Originally Posted by TallSkinnyGuy
It is amazing that these things are being said in the year after a truly spectacular year where winter started very early and was very long. Is the snow sports industry really this fragile? Even after a banner year a slow start to the next season knocks out some players? If so, seems like poor management and poor planning.
Yeah, unfortunately, the "bad years" don't make up for the good years. Maybe in a really good year you are up 15%-20% or so. People are skiing more and buying more gear, but it isn't as if everyone just ran out and purchases skis they didn't know they needed. Some do, but mostly, it is casual skiers hitting the hill 10 times in the season, instead of their normal 5. Those people are spending more money, but it isn't as if they decided to buy a new ski jacket and pants because they skied a few more days. Plus, in a good year, coverage is good and snow is soft, so repairs can be down. And, if it snows, you still need to increase overhead to work with more customers. If employees aren't good (or you have to hire inexperienced employees to beef up mid-winter), then it can be a headache and cut into profits. Bad year; crappy snow? Down 50% or more. Local area closed? Could be off 80%; there is no reason for anyone to come into your shop. You might as well be selling horse-drawn buggys. This is probably why Bend used to have 5 full service ski shops (when it had a population of only 12,000). Now, with a population of 89,000 and the local hill doing the same amount of business (probably 400k skier visits per year), there are 2 full-service shops.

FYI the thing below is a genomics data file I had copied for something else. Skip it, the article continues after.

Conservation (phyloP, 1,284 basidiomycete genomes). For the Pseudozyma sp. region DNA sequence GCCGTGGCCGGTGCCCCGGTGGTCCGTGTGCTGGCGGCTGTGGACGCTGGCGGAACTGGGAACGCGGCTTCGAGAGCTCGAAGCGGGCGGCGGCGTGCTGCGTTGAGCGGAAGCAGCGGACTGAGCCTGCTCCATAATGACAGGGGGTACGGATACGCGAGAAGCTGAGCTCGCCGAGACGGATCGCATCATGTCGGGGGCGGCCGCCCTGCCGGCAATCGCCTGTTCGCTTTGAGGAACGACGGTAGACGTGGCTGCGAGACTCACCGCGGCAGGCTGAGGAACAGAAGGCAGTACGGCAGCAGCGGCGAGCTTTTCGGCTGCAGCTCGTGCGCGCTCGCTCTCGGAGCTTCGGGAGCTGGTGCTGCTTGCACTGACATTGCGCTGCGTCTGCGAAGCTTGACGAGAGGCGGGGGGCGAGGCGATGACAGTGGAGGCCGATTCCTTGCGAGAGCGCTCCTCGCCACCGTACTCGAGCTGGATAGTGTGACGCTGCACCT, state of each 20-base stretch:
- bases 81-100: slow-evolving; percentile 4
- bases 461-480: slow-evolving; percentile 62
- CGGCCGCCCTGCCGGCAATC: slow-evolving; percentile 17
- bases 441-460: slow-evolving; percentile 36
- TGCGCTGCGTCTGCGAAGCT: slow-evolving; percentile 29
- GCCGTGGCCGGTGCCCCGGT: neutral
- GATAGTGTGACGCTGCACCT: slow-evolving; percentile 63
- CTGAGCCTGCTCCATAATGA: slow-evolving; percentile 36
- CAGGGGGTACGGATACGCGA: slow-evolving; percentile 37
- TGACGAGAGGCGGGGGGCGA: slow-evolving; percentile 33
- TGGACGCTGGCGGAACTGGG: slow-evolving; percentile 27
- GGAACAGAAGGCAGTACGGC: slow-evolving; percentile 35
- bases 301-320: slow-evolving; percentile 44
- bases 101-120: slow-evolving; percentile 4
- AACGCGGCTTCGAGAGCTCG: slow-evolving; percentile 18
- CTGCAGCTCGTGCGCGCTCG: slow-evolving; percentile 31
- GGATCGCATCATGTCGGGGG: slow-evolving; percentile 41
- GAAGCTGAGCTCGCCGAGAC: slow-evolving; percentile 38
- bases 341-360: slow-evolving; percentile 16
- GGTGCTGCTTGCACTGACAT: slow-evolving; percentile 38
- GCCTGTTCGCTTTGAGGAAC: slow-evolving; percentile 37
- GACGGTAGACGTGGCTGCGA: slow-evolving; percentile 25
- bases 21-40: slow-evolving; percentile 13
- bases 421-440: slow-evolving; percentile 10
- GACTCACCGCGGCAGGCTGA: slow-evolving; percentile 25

Bike industry is so much more stable. We know it will be sunny and warm at some point (this being Oregon, assume that we will see sun and 70's by July 5) and it is always an Indian summer, at least through September, but probably November or so. Plus, the sport is growing, and has more of a need for a quiver of bikes (mountain, road, cross, commuter) than skiing does, as well as higher participation rates. And, frankly, as people around here are more passionate about cycling=spending more money.
It would be just like farmers getting wiped out every 4th year, but not getting subsidies, cheap loans, and insurance from the government like they do now. There would probably be a lot fewer farmers if that was the case.